Ebola virus disease
Ebola virus disease (abbreviated to EVD and also simply called Ebola) is often fatal in humans, monkeys, and chimpanzees. Since it is a viral hemorrhagic fever, it used to be known as Ebola hemorrhagic fever. It was first discovered in Africa in 1976 and there was a major outbreak of the disease in West Africa in 2014.
Definition & Facts
First discovered in Africa, scientists believe that it initially began in fruit bats. It can be transmitted between a number of different animals, including humans, primates, forest antelopes, and porcupines. EVD is caused by the Ebolavirus genus which belongs to the Filoviridae family of viruses. There are five strains of Ebolavirus and they include Zaire (also termed Ebola virus), Bundibugyo ebolavirus, Sudan ebolavirus, Reston ebolavirus and Taï Forest ebolavirus. The Reston virus is communicable among chimpanzees, gorillas and monkeys but not among human beings.
Symptoms & Complaints
The most prominent symptom that the patient can expect is extreme fatigue. Other accompanying symptoms will include a high grade fever, a headache, muscle pain, and stomach pain, vomiting and diarrhea. In many cases, individuals with EVD exhibit unexplained bleeding. This bleeding will occur about a week after the onset of the initial symptoms. It will often occur at the site of needle punctures or mucous membranes.
Bleeding in the skin can also lead to a number of other medical conditions, such as discolored spots or scabs and bruising. Some patients have internal bleeding. They may show symptoms such as coughing up blood, a bloody stool, or bleeding in the eyes.
In rare but serious cases, patients have heavy bleeding in the gastrointestinal tract. Bleeding is often one of the most fatal symptoms that accompanies the EVD, as some patients who do not have access to treatment succumb to death by blood loss.
While the virus is not airborne, it is highly contagious. Somebody can be infected by contact with bodily fluids of an infected person or animal. If an individual comes in contact with blood, diarrhea, breast milk, feces, saliva, semen, sweat, urine, or vomit, they will be at risk. If any of these are ingested (via the eyes, mouth, lesions, nose, or sexual contact) EVD will spread.
This means that people who work closely with animals will be at particular risk. Infected animals can spread Ebola to humans as easily as they can spread them to other animals. Individuals who work closely with animals (especially in areas were Ebola is not contained) will be at risk.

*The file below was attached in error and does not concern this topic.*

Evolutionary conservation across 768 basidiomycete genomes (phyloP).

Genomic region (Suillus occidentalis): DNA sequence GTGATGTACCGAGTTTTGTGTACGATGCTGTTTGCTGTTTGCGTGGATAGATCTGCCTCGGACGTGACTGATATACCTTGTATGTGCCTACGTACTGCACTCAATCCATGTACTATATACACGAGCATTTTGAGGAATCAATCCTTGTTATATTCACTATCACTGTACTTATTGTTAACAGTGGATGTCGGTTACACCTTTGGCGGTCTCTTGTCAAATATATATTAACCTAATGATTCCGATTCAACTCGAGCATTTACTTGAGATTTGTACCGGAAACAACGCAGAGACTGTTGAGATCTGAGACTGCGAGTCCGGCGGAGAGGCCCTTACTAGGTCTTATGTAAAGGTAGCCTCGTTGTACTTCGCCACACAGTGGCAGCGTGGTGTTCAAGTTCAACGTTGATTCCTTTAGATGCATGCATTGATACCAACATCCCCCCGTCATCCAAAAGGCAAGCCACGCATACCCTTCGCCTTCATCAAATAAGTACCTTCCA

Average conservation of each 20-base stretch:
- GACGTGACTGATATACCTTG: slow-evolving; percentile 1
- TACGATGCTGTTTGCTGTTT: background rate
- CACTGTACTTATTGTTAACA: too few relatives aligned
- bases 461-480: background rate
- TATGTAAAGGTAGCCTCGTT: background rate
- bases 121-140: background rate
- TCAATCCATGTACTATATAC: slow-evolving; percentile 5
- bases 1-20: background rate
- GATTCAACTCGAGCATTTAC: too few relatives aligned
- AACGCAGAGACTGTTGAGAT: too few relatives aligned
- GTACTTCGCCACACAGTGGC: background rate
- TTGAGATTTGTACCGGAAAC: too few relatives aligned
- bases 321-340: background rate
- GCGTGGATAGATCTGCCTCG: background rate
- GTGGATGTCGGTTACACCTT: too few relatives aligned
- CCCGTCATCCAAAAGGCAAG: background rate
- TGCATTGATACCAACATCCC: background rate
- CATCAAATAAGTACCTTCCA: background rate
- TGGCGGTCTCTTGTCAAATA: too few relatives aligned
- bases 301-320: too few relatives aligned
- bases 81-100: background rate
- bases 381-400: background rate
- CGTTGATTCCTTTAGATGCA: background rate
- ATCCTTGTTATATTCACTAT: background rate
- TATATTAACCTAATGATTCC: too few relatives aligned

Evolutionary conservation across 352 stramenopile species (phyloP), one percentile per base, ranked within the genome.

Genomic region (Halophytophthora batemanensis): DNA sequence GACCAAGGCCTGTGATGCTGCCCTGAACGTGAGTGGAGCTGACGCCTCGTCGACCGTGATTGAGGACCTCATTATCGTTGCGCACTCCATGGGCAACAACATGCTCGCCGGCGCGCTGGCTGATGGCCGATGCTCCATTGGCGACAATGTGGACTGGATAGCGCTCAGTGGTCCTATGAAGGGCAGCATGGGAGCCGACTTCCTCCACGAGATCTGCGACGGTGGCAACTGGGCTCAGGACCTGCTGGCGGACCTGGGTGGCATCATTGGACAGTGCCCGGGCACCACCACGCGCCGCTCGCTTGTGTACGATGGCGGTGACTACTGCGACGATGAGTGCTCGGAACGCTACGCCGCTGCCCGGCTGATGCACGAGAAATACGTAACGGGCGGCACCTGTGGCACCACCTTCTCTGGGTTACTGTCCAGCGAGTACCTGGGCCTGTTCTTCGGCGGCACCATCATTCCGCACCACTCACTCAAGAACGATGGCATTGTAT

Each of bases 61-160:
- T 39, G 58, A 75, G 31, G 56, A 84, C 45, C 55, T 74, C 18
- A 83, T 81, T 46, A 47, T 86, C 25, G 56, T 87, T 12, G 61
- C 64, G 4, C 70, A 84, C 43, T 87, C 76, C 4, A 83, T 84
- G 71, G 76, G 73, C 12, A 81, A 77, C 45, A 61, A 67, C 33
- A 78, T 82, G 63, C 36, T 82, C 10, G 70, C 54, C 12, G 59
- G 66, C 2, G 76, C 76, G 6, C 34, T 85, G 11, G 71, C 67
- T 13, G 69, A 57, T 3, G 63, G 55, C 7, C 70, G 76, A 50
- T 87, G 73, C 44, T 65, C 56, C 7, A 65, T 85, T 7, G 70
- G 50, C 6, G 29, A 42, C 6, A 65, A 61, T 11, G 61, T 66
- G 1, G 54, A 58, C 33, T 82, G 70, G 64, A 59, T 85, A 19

Healthcare workers are also at risk. This is particularly true if a healthcare worker is traveling to an area where medical equipment is not available and unsanitary medical practices are exhibited. Certain objects may be infected (particularly needles). Areas where there was recently a breakout will be full of contagions. Funeral mourners who handle corpses are also at high risk for contracting Ebola because the virus survives after its host has perished.
Diagnosis & Tests
People who have Ebola will often just think that they have the flu and that it will go away in a few days. But if patients do detect that something is amiss and go to the doctor, blood tests can detect Ebola's antibodies. They can also detect factors that correlate to Ebolavirus, such as an usually low white blood cell count or high white blood cell count. They may detect abnormal coagulation levels or elevated liver enzymes or a low platelet count.
If blood tests are not available, the doctor will consider the conditions in which the patient lives. He or she will ask if this patient is in close contact with the Ebola virus. The patient may also be isolated for observation for three weeks. If after three weeks, they are not exhibiting any of the symptoms of Ebola, doctors will safely rule out a possible Ebola infection (as symptoms always arise within three weeks). Thus, the patient will either be diagnosed with Ebola or cleared, and if the patient does have Ebola, he or she can continue to be isolated to prevent transmission to other people.
Treatment & Therapy
Ebola virus research has not yet found a definitive cure or vaccine at this time. But in July of 2015, patients were responding positively to the vaccine known as VSV-EBOV. Nonetheless, there are several approaches that physicians have taken that have demonstrated success and prevented patient fatality. They may consider the following:
- Treat other infections that increase the patient's discomfort.
- Provide the patient with extra oxygen.
- Balance the patient's electrolytes.
- Manage any bleeding.
- Manage the patient's blood pressure.
- Prevent dehydration.
Prevention & Prophylaxis